*** ft should have been stated in last week's paragraph concerning the death of Mr George Coombe that this gentlemaii also owned Flying Dutchman, the 1865 son of Peter Wilkins and Resistance, bred by Mr Field in Tasmania This horse never made much of a name for himself as the begetter of racehorses, but some of his stock could race. Two winners that occur to mjr memory are Miss Griffiths, who won the Maiden Plate, and paid £39 15s 6d dividend, on the day that Lady Emma wonher second Dunedin Cup, and some time afterwards went to Auckland, where she won a race or two in the jumping line, and Dutchman, who once effected a surprise at Palmerston. • Flying Dutchman was eventually sold as a station sire. That was the last I ever heard of him. It was about 1873 that this horse was brought to Otago. Barwon, bred by Mr J. Harper in Victoria in 1859, came across some time after the Dutchman — about 1877, when he was gettmg up in years. He was by imported Boiardo from Jeannette, by imported Little John from Wilhelmina, the latter the dam of Flying Buck. Barwon was a distinguished racehorse in his day, as may be proved by the fact that he won the sixth V.R.C. Derby, that of 1862, beating Malabar and Bayard in a canter, and his breeding was 'at that date quite the fashion,- his younger brother, Banker, running second to Oriflamme in the Derby and winning the Melbourne Cup of 1863, in which he carried &A and beat Musidora (4yrs, 8.5) by a length and a-half , that celebrated mare Rose of Denmark following thepairto the post. Both the stallions mentioned were practically buried in this colony. They got no mares of quality. Flying Dutchman's winners were few and far between ; Barwon is remembered by only one, the sledge-hammer-actioned but well-preserved Garibaldi, who is still knocking about somewhere down south. At the time of his death Mr Coombe owned, in addition to the stallion Wild Rake, the brood mare Black Pearl. I learn from the Brace Herald's notice that Mr Coombe was a Devonshire man hailing from somewhere about Bideford. He left England in 1852 on the rush to Australia, was a goldseeker for a while at various rushes, and then turned to storekeeping. He married when on the Fiery creek diggings, and kept stores at Fiery creek, Ararat, Lamplough, and longest of all at tho Amphitheatre in the Western Pyrcnnees, It was in 1862 that Mr Coombe came with the rush to New Zealand.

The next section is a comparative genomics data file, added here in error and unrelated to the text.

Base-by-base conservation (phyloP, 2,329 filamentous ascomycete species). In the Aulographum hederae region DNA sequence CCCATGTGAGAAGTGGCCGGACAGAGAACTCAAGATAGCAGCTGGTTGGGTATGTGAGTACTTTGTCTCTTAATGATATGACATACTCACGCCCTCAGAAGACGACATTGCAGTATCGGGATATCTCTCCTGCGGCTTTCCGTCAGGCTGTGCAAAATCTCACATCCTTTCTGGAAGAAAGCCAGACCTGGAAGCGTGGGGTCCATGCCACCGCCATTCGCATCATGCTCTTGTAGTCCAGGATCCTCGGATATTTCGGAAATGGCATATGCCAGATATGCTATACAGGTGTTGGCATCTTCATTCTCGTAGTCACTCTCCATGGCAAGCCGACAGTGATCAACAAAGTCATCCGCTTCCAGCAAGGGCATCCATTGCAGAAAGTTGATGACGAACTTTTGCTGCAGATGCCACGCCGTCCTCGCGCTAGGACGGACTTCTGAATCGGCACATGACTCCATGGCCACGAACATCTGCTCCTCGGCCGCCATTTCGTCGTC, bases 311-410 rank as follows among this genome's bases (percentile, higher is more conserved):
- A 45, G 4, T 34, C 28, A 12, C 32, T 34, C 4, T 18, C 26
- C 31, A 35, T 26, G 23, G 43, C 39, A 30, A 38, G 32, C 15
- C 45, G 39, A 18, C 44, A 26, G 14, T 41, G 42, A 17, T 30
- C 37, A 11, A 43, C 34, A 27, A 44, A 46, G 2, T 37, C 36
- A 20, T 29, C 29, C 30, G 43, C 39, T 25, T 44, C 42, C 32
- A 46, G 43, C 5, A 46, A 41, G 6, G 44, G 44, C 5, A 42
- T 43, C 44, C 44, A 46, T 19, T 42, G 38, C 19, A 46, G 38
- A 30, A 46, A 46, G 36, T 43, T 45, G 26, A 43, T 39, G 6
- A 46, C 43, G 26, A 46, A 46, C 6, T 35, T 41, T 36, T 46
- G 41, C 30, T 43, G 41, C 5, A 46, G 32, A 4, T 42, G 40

* # * A veterinary surgeon in England, who has the courage to avow his name, has started a crusade against the practice of firing horses. I refer to Mr H. W. Hooper, of Chelsea Having performed the operation, superficial and deep, on hundreds of horses, he affirms ,that no curative benefit can be attributed to the process of firing, and therefore for the sake of humanity, to reduce the period of uselessness of the animal, and to save expense to owners, he trusts his profession will abandon the p-actice in question. To my great surprise, he writes, I have been informed by one of tbe principal officers of the Society for the Prevention of Cruelty to Animals that he has been told that horses evince pleasurable sensations during the performance of the operation. I am bound to state I have never witnessed the display of pleasure, even under anaesthetic application ; and no one, I should think, would be bold enough to gainsay that as soon as any such effect has subsided, with the return of sensation the excruciating pain owing to the operation is acutely felt. 1 almost feel ashamed to state that although our college was established more than a century ago, and we are ranked as members of a profession, this terrible operation has been perpetuated by us, I might almsfc say indiscriminately and automatically, none of us presuming to diecuss the question of benefits (if any) resulting therefrom. For my part, I am persuaded that those which have been set down as accruing from it are merely conjectural and hypothetical, and certainly do not constitute sufficient data to warrant the continued performance of the operation by scientific members of a recognised profession.